As all things must change, so too do the editorial policies of the Daily Camera. In response to those changes, this is the last of the Environmental Minutes. I've spent considerable time thinking about how to end the series. Thanking my loyal readers was a strong contender. They are the ones who put up with all kinds of ideas, good and bad. Then, I thought of thanking the occasional reader who, by accident, came across my article on the second Thursday (at first) or (later) the second Monday. Then I thought of thanking those who have taken the time to send me letters about the form or content of my Minutes. Finally, I thought about the possibility of writing the ultimate Minute, a blockbuster expose or challenge.
Lacking any great environmental insights at the moment, I opted to
end the six-and-a-half year series by emptying the queue of ideas for future Minutes. So, here goes.
There's a tension in the world of climate research. That tension exists between those researchers who believe that research on climate variability from one year to the next is much more important today than research on a potential climate change decades in the future. Climate change is, as you know by now, another phrase for global warming.
Those involved in climate change studies put climate change research
as the highest priority for a variety of reasons. I was recently at a climate meeting in Switzerland where the split (and animosity) between these groups was extremely vocal — a veritable shouting match.
But this, I believe, is needless tension. Climate changes on all time scales — from years to decades to centuries to millennia and beyond. Both groups are focused on "climate changeability." This phrase leaves out the time factor. What the climate change researchers are concerned about is the human contribution to the natural changes in the climate system. What is it that we do that heats up the atmosphere? This is, in fact, an important but relatively small part of the research agenda that scientists are focused on. Putting our climate-related research under the label of "climate changeability" could help us to focus on the science of the problem rather than its politics.
During a recent trip to Australia, I came across a book by Tim Flannery called "Future Eaters." A best seller "Down Under,"
it is hardly known by, although highly relevant to, North Americans. It
suggests that we are all "eating our future" in the sense that
we are consuming our natural resources. Some societies consume them slowly (he spoke of the aboriginal populations in this regard), while others (like our industrial society) consume them rapidly. By destroying the resource base on which we and future generations depend for our livelihoods, we are creating what Boulder Economist Kenneth Boulding once called an "utterly dismal scenario" for future generations. The eventual resource-population balance will be worsened by the use of new technologies that keep us going just a little longer at high rates of consumption. Collapse awaits distant future generations. Technology has gotten us this far in terms of economic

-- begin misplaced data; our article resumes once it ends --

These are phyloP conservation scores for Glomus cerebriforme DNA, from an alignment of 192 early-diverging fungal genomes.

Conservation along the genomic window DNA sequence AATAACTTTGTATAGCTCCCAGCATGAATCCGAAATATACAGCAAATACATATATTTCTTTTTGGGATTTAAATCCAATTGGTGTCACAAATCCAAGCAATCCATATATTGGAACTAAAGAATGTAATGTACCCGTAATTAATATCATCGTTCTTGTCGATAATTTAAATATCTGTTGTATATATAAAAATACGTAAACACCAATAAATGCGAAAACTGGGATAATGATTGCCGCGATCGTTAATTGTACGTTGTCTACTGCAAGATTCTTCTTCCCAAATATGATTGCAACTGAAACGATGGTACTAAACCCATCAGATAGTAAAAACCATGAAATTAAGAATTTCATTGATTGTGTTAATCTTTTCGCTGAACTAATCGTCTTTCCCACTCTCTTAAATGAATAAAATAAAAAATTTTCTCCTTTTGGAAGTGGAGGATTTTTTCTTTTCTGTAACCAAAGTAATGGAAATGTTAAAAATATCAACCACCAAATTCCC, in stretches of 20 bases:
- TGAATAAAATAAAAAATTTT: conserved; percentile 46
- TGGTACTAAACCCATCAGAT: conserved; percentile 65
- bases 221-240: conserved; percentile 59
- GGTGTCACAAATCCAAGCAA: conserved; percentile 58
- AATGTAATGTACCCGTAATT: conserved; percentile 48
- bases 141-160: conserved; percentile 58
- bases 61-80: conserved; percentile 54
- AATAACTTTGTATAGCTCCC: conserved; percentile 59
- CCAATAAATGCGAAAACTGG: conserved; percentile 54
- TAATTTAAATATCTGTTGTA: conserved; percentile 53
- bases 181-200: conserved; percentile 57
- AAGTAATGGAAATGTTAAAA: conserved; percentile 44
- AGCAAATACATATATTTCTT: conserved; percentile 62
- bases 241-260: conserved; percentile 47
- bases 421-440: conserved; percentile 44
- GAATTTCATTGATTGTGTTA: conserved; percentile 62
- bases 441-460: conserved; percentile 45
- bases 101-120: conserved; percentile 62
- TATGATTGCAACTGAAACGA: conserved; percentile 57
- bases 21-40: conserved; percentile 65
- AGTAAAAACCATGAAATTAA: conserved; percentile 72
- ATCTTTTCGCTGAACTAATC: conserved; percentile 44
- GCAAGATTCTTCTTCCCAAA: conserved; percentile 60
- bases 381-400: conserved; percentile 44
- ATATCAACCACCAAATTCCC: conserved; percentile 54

development. How much further can it take us? Blind faith that technology will save us is not the answer. The solution rests with a better understanding of and improved interactions with the Earth's resources, including improved interactions among its inhabitants.
"Experts Come From Out of Town"
This is a sign on the wall of Murphy's Bar & Grill at the corner
of Iris and 28th Streets in Boulder. It is one of "Murphy's Laws."
As someone who has gone to scores of meetings and workshops in the US and around the world, I can attest to the fact that it is one of Murphy's Laws that is absolutely true. It seems that local people tend to trust the views of outsiders in many matters, viewing them as experts. Yet, there are many experts within these towns that are much better equipped to address environmental issues with facts instead of with vague thoughts about the particular problem or with universal platitudes.
Credentials aren't everything. Because I head an environmental group
in a national center does not mean that I am an expert on all environmental issues everywhere. I have been invited to make presentations on a variety of issues that are clearly environmental but are not at all within my area of expertise. No matter. Those inviting me to speak want me to do so, perhaps for any insights that might happen to appear in my talk.
Standing at a podium, I have often looked over the audience and wondered (a) why I was asked to be there, (b) why I ever accepted the invitation to be there, and (c) wouldn't they have done much better by choosing a keynote speaker from amongst their own locally based experts?
Boulder, Colorado is filled with local people who are experts on a
variety of issues: global warming, ozone depletion, clearcutting, tropical deforestation, the environmental media, space research, environmental ethics, deep ecology, new environment-friendly technologies, and so on. The list is almost endless. Articles appear in the local media from writers based in L.A., New York, Chicago, and Washington, D.C. that discuss environmental issues in which experts in our community are deeply involved.
Boulder is not unique in this regard. Experts do not necessarily have to come from out of town. Let's exploit and expose our local expertise more effectively than we have done in the past. At the least, it will cut down on airplane traffic!
As a final comment, I want readers to know that I have neither been
offered nor sought any compensation for the Environmental Minute column. It has been done as a labor of love and will likely continue on the Internet as such.
Thank you for your interest and support.